How to Winterize Your Pool

How to Winterize Your Pool
Leaving the dog days of summer behind us, many people are beginning to close their pools. While the weather is still warm, let’s talk about when and how to winterize your pool.

What Does It Mean to Winterize Your Pool?

Before we talk about how to winterize your pool, let’s discuss what the term actually means. We’ve written about closing swimming pools and hot tubs before, but we’ve never fully discussed some of the potential hazards of leaving a pool unprotected, but closed in colder climates.

Depending on where you live, freezing temperatures can wreak havoc on your pipes and filtration systems. Additionally, dirt and debris can settle. This can damage your pool lining as well as your vents, drains and filter. By winterizing, you can prepare your pool for these issues.

This practice can help to transform a potentially disastrous reopening next year into an easy process. In the next sections, we’ll walk you through some of the most helpful tips about how to winterize your pool.

When to Winterize a Swimming Pool

First, let’s start with timing. In many states across the nation, the weather is still quite nice. It’s mid-September and many days will still be warm and sunny. That’s good news.

Ideally, a homeowner will aim to close and winterize the pool before the temperature dips below 32 degrees. For one, freezing temperatures can make it much harder to work outdoors. Another reason is that the goal of winterizing is to beat the cold weather to the punch.

That said, if you wait too long, all hope is not lost. If the temperatures drop below freezing, a person should run the filter for 24 hours. This can keep water running through the pipes, preventing freezing. Overall, depending on your locale, early to mid-October is a good time to consider winterizing and closing up the pool.

Clean the Water and Scrub the Pool

Besides planning, the first real step for how to winterize is to thoroughly clean the water. While closed, the pool water will not be treated. This can lead to algae and other gross, build up. As we’ve written in the past, algae can be quite slippery. Planning ahead can avoid this issue entirely.

For surface level cleaning, run your filter and use your skimmer net to clear excess leaves or debris. For the walls, consider buying a pool brush to aggressively scrub the sides of your pool. While the pool is still open, this is also a time to inspect the lining and drains for any cracks or imperfections. Again, it is much easier to get a handle on these problems in the warmer climate.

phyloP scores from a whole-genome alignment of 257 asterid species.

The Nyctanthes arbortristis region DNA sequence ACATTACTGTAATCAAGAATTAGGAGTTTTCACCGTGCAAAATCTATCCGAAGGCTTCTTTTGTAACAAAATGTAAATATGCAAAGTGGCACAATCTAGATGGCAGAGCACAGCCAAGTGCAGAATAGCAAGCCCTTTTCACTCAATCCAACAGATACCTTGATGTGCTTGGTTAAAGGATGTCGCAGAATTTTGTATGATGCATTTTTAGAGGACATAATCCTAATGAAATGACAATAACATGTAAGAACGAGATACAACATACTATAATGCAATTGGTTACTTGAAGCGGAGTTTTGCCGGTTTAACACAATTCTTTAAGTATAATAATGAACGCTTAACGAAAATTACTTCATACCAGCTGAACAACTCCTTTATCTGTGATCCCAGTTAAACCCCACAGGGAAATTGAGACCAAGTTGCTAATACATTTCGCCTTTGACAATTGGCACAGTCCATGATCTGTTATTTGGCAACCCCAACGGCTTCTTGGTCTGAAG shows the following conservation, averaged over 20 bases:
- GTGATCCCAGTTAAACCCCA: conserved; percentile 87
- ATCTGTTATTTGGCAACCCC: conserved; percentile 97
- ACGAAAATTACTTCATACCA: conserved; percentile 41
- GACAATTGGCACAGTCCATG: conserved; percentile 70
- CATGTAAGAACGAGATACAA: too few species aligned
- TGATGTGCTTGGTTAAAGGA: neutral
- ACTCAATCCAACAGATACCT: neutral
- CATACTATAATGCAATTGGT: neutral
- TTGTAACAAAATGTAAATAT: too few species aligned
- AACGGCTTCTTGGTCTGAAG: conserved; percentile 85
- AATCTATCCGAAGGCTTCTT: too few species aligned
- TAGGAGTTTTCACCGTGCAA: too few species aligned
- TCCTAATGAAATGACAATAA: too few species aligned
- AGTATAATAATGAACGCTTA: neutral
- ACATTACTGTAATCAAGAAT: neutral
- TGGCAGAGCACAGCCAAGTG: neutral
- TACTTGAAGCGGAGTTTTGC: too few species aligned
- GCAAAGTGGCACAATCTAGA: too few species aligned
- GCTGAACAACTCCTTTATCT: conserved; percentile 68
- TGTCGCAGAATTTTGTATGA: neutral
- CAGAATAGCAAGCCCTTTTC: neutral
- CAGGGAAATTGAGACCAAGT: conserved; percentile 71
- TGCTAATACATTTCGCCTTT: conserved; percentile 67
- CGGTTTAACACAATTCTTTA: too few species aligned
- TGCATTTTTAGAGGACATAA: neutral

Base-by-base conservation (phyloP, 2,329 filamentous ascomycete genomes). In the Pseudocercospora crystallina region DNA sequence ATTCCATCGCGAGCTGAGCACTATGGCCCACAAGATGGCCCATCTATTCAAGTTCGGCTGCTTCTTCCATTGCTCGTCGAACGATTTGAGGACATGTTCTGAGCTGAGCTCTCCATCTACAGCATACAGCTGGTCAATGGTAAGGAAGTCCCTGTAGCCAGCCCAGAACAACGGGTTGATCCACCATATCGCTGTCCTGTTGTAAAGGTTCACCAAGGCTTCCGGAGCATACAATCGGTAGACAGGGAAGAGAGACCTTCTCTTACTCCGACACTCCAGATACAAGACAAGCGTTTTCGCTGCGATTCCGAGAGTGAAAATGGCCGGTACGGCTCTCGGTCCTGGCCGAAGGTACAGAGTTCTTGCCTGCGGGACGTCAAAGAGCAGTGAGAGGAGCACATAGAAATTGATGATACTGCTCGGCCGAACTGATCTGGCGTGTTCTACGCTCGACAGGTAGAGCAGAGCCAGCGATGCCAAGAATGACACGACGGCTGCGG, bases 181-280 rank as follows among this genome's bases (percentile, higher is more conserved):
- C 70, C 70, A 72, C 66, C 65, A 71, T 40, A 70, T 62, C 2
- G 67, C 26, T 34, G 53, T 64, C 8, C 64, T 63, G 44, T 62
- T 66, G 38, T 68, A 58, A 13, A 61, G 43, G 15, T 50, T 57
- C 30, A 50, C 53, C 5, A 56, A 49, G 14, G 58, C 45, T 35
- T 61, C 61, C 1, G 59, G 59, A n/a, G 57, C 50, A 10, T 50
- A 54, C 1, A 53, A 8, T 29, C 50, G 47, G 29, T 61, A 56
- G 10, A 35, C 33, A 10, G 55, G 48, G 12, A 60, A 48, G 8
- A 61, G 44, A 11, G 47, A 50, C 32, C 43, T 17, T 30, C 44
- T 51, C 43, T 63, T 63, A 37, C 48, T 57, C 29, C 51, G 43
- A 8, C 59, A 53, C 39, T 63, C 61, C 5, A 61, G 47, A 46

Set Your Chemical and Water Levels

Beyond scrubbing and skimming, make sure your chemical levels are properly adjusted. These should be the same levels you were using during the summer. For pools that need serious cleaning, consider using a chemical shock. Read the directions properly, but this can really help to treat the water before closing it up.

Next, drain your pool to a few inches below the filter opening. Excess water can freeze, expand and damage your liner, tiles, filter and more. It’s a much safer bet to simply lower the water level.

Winterize Pipes and Equipment

Moving past the water, let’s talk about pool equipment and pipes. Exposure to the elements can cause cracks and leaks. To avoid damage, we recommend powering down any and all pool equipment according to the manufacturer’s specifications.

Next, be sure to completely drain excess water from the equipment. Then remove the pool pump, chlorinator and hoses. If possible, bring any exposed equipment indoors for storage during the cold months. Above all, make sure there isn’t any water left to possibly freeze in the pipes or gear.

Invest in a Proper Pool Cover

Finally, the pool cover is a critical element for winterizing and closing a pool. It keeps your water covered to avoid leaves or debris from falling in. It can also help to prevent animals or children from falling into the snow covered pool. You can read our full article about choosing a pool cover to learn more.